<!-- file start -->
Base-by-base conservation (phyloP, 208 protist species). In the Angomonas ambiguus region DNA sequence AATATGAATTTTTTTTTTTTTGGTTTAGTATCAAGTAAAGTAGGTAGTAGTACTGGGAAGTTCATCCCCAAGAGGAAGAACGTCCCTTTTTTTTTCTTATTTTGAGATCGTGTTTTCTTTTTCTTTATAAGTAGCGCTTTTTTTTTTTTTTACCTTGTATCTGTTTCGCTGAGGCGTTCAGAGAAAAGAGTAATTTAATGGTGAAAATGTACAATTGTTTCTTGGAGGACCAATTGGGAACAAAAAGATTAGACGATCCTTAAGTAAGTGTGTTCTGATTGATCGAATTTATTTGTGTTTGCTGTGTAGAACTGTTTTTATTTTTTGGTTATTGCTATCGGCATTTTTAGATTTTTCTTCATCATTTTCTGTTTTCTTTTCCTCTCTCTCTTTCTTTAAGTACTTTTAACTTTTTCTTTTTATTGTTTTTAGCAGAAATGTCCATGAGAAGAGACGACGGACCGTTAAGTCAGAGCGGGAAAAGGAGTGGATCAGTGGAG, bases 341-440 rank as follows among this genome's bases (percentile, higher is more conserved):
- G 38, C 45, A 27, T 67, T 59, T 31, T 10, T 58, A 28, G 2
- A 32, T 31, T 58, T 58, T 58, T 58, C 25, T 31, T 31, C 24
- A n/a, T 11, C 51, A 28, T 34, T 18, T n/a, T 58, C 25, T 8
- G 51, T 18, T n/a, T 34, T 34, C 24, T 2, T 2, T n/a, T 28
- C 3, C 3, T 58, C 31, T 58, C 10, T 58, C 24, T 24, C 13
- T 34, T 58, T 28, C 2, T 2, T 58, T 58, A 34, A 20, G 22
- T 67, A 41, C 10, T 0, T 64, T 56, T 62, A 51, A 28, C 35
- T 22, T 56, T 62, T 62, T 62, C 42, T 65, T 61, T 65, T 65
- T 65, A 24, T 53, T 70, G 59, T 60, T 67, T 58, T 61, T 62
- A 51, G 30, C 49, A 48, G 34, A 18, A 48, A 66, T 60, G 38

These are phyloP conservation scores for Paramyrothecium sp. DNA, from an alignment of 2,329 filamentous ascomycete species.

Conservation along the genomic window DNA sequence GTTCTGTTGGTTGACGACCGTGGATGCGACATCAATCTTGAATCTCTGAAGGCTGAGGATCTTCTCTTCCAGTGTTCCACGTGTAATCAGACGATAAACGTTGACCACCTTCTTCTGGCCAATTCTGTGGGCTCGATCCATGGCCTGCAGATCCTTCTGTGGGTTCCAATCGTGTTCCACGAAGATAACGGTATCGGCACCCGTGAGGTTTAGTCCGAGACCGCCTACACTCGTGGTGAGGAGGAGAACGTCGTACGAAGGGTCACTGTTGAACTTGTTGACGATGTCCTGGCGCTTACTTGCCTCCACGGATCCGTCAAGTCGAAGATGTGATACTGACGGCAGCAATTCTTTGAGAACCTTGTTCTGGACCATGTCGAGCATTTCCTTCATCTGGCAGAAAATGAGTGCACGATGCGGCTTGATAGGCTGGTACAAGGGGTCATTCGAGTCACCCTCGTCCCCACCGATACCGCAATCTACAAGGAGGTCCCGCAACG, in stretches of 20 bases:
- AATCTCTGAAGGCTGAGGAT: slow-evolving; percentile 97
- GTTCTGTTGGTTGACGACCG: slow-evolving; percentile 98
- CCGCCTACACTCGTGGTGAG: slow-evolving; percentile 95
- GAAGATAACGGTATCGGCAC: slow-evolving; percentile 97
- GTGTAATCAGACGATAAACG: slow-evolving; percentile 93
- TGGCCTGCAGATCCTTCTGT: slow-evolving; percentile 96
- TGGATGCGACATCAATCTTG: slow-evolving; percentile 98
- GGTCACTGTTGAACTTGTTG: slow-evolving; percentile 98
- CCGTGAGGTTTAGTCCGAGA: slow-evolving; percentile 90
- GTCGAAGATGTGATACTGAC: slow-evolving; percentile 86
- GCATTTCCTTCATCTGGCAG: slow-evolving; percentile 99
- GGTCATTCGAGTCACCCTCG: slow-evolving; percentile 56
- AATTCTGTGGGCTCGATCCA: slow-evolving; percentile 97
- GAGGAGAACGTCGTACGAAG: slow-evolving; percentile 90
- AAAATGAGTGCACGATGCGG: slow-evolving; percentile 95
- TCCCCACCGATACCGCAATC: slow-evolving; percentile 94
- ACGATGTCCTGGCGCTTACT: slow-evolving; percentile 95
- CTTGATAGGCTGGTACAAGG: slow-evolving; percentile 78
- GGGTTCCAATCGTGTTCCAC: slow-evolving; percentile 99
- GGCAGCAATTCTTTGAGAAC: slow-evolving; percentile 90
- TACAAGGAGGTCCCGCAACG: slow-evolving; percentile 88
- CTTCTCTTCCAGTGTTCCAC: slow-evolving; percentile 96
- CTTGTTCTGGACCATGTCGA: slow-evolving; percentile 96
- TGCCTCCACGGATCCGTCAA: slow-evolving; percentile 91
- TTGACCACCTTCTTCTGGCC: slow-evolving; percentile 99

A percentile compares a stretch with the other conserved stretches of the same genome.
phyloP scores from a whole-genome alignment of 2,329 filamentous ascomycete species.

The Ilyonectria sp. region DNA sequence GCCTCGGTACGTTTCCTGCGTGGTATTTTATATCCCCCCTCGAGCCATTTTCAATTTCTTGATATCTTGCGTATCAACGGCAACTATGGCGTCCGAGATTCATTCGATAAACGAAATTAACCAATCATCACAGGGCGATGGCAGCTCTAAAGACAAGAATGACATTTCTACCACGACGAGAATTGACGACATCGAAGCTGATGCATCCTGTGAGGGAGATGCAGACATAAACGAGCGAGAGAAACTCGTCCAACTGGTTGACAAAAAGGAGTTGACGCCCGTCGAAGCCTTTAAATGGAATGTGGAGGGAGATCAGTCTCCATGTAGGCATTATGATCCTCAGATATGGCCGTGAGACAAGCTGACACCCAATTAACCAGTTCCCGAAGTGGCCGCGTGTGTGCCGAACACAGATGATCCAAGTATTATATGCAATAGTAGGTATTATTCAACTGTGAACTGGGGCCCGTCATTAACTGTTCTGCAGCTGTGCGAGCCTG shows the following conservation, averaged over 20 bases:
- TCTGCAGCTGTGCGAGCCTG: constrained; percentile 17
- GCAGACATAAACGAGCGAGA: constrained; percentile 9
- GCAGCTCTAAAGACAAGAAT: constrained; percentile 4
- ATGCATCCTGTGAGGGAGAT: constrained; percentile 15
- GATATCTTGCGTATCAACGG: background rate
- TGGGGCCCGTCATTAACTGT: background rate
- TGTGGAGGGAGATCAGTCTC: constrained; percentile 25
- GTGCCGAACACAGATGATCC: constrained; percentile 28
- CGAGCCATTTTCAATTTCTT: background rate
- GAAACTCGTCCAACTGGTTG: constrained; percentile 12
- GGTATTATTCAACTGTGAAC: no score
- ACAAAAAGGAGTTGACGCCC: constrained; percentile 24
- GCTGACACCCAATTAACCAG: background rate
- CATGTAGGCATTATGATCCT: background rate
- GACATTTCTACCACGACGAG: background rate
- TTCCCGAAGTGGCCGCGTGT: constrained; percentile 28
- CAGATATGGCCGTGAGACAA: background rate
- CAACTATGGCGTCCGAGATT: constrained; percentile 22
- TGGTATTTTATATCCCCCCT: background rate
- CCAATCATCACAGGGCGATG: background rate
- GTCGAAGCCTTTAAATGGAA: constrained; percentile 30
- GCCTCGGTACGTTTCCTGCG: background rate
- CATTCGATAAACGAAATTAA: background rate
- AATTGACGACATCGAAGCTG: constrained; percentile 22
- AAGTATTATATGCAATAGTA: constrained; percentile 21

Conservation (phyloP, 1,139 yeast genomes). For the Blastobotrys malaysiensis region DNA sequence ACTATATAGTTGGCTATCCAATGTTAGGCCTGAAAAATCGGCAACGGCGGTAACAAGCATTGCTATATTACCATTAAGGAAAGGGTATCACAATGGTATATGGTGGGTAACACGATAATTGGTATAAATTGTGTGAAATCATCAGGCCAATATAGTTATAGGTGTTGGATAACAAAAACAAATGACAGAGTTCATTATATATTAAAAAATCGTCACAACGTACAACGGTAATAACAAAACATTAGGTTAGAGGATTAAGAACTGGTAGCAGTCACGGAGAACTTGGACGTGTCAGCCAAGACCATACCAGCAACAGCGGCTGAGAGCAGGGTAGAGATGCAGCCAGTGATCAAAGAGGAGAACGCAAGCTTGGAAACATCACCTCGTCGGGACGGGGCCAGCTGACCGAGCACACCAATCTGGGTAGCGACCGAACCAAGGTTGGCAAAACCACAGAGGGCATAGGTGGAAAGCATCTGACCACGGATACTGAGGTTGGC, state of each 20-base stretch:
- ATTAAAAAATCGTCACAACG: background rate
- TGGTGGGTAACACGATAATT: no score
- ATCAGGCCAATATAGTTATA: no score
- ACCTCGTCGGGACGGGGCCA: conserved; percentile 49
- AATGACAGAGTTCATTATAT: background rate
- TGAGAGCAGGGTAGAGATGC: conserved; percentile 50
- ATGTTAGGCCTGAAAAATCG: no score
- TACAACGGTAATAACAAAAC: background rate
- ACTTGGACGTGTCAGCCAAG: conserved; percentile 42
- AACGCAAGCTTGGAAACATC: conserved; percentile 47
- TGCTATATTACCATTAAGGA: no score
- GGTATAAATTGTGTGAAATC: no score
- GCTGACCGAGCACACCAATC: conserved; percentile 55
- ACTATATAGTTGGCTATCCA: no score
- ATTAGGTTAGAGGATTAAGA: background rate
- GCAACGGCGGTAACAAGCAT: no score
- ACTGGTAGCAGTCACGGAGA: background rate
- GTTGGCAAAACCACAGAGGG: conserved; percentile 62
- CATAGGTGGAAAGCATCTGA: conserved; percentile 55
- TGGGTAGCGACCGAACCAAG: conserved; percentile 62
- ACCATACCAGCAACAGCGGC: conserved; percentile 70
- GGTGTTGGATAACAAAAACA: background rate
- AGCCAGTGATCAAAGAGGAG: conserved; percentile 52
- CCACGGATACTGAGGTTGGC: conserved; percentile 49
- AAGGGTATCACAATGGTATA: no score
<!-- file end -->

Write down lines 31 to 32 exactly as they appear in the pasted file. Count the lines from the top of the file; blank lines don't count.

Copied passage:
- CTTGATAGGCTGGTACAAGG: slow-evolving; percentile 78
- GGGTTCCAATCGTGTTCCAC: slow-evolving; percentile 99